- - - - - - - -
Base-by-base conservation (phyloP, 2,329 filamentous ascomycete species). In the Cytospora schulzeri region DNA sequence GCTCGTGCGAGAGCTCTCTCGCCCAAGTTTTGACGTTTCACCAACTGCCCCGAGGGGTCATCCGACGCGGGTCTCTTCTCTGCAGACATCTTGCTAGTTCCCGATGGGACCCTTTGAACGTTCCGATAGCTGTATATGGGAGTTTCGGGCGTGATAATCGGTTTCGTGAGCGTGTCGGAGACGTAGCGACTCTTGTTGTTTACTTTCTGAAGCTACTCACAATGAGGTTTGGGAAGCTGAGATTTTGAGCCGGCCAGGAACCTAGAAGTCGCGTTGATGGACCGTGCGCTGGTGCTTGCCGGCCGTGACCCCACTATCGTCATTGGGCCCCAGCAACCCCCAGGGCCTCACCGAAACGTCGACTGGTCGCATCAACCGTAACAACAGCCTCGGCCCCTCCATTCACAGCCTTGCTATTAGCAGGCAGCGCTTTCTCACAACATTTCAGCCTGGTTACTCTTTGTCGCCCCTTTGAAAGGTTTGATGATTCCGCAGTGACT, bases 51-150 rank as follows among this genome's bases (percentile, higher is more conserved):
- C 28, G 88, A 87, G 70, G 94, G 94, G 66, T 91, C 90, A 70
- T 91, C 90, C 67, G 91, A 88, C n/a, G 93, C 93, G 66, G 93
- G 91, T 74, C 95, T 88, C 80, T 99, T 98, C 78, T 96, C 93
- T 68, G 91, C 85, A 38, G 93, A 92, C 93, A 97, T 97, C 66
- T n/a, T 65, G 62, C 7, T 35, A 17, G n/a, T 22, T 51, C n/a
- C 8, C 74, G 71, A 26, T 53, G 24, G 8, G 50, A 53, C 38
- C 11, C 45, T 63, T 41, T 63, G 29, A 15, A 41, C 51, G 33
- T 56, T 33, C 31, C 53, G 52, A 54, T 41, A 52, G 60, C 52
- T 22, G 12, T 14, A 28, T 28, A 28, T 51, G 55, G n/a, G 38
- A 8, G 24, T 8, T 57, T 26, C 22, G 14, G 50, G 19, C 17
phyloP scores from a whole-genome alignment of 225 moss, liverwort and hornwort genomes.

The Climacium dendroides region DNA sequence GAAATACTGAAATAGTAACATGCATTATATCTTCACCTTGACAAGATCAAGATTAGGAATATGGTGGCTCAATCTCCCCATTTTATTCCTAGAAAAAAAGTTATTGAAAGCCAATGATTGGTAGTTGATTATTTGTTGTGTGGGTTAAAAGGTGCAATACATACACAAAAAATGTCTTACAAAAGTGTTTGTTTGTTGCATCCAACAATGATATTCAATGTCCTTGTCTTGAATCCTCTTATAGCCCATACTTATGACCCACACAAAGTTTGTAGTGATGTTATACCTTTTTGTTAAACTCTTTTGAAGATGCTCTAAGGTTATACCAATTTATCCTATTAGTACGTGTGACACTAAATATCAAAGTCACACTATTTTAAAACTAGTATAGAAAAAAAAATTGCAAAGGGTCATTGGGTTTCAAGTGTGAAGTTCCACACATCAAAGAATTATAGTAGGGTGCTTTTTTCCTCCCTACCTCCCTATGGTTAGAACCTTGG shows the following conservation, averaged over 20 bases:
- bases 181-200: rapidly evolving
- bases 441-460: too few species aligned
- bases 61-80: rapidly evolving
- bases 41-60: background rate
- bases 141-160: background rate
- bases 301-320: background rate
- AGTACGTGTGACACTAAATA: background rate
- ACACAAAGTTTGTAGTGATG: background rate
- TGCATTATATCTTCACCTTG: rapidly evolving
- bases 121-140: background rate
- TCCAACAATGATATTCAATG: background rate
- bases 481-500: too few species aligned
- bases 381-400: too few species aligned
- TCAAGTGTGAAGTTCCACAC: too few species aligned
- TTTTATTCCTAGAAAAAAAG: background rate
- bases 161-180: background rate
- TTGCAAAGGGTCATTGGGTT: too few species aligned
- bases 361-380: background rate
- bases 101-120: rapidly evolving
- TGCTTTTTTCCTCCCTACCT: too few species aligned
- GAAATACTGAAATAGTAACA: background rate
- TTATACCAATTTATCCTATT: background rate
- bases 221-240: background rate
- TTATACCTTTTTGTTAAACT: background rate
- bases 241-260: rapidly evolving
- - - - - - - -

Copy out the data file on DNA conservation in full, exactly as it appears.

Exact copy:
Base-by-base conservation (phyloP, 2,329 filamentous ascomycete species). In the Cytospora schulzeri region DNA sequence GCTCGTGCGAGAGCTCTCTCGCCCAAGTTTTGACGTTTCACCAACTGCCCCGAGGGGTCATCCGACGCGGGTCTCTTCTCTGCAGACATCTTGCTAGTTCCCGATGGGACCCTTTGAACGTTCCGATAGCTGTATATGGGAGTTTCGGGCGTGATAATCGGTTTCGTGAGCGTGTCGGAGACGTAGCGACTCTTGTTGTTTACTTTCTGAAGCTACTCACAATGAGGTTTGGGAAGCTGAGATTTTGAGCCGGCCAGGAACCTAGAAGTCGCGTTGATGGACCGTGCGCTGGTGCTTGCCGGCCGTGACCCCACTATCGTCATTGGGCCCCAGCAACCCCCAGGGCCTCACCGAAACGTCGACTGGTCGCATCAACCGTAACAACAGCCTCGGCCCCTCCATTCACAGCCTTGCTATTAGCAGGCAGCGCTTTCTCACAACATTTCAGCCTGGTTACTCTTTGTCGCCCCTTTGAAAGGTTTGATGATTCCGCAGTGACT, bases 51-150 rank as follows among this genome's bases (percentile, higher is more conserved):
- C 28, G 88, A 87, G 70, G 94, G 94, G 66, T 91, C 90, A 70
- T 91, C 90, C 67, G 91, A 88, C n/a, G 93, C 93, G 66, G 93
- G 91, T 74, C 95, T 88, C 80, T 99, T 98, C 78, T 96, C 93
- T 68, G 91, C 85, A 38, G 93, A 92, C 93, A 97, T 97, C 66
- T n/a, T 65, G 62, C 7, T 35, A 17, G n/a, T 22, T 51, C n/a
- C 8, C 74, G 71, A 26, T 53, G 24, G 8, G 50, A 53, C 38
- C 11, C 45, T 63, T 41, T 63, G 29, A 15, A 41, C 51, G 33
- T 56, T 33, C 31, C 53, G 52, A 54, T 41, A 52, G 60, C 52
- T 22, G 12, T 14, A 28, T 28, A 28, T 51, G 55, G n/a, G 38
- A 8, G 24, T 8, T 57, T 26, C 22, G 14, G 50, G 19, C 17
phyloP scores from a whole-genome alignment of 225 moss, liverwort and hornwort genomes.

The Climacium dendroides region DNA sequence GAAATACTGAAATAGTAACATGCATTATATCTTCACCTTGACAAGATCAAGATTAGGAATATGGTGGCTCAATCTCCCCATTTTATTCCTAGAAAAAAAGTTATTGAAAGCCAATGATTGGTAGTTGATTATTTGTTGTGTGGGTTAAAAGGTGCAATACATACACAAAAAATGTCTTACAAAAGTGTTTGTTTGTTGCATCCAACAATGATATTCAATGTCCTTGTCTTGAATCCTCTTATAGCCCATACTTATGACCCACACAAAGTTTGTAGTGATGTTATACCTTTTTGTTAAACTCTTTTGAAGATGCTCTAAGGTTATACCAATTTATCCTATTAGTACGTGTGACACTAAATATCAAAGTCACACTATTTTAAAACTAGTATAGAAAAAAAAATTGCAAAGGGTCATTGGGTTTCAAGTGTGAAGTTCCACACATCAAAGAATTATAGTAGGGTGCTTTTTTCCTCCCTACCTCCCTATGGTTAGAACCTTGG shows the following conservation, averaged over 20 bases:
- bases 181-200: rapidly evolving
- bases 441-460: too few species aligned
- bases 61-80: rapidly evolving
- bases 41-60: background rate
- bases 141-160: background rate
- bases 301-320: background rate
- AGTACGTGTGACACTAAATA: background rate
- ACACAAAGTTTGTAGTGATG: background rate
- TGCATTATATCTTCACCTTG: rapidly evolving
- bases 121-140: background rate
- TCCAACAATGATATTCAATG: background rate
- bases 481-500: too few species aligned
- bases 381-400: too few species aligned
- TCAAGTGTGAAGTTCCACAC: too few species aligned
- TTTTATTCCTAGAAAAAAAG: background rate
- bases 161-180: background rate
- TTGCAAAGGGTCATTGGGTT: too few species aligned
- bases 361-380: background rate
- bases 101-120: rapidly evolving
- TGCTTTTTTCCTCCCTACCT: too few species aligned
- GAAATACTGAAATAGTAACA: background rate
- TTATACCAATTTATCCTATT: background rate
- bases 221-240: background rate
- TTATACCTTTTTGTTAAACT: background rate
- bases 241-260: rapidly evolving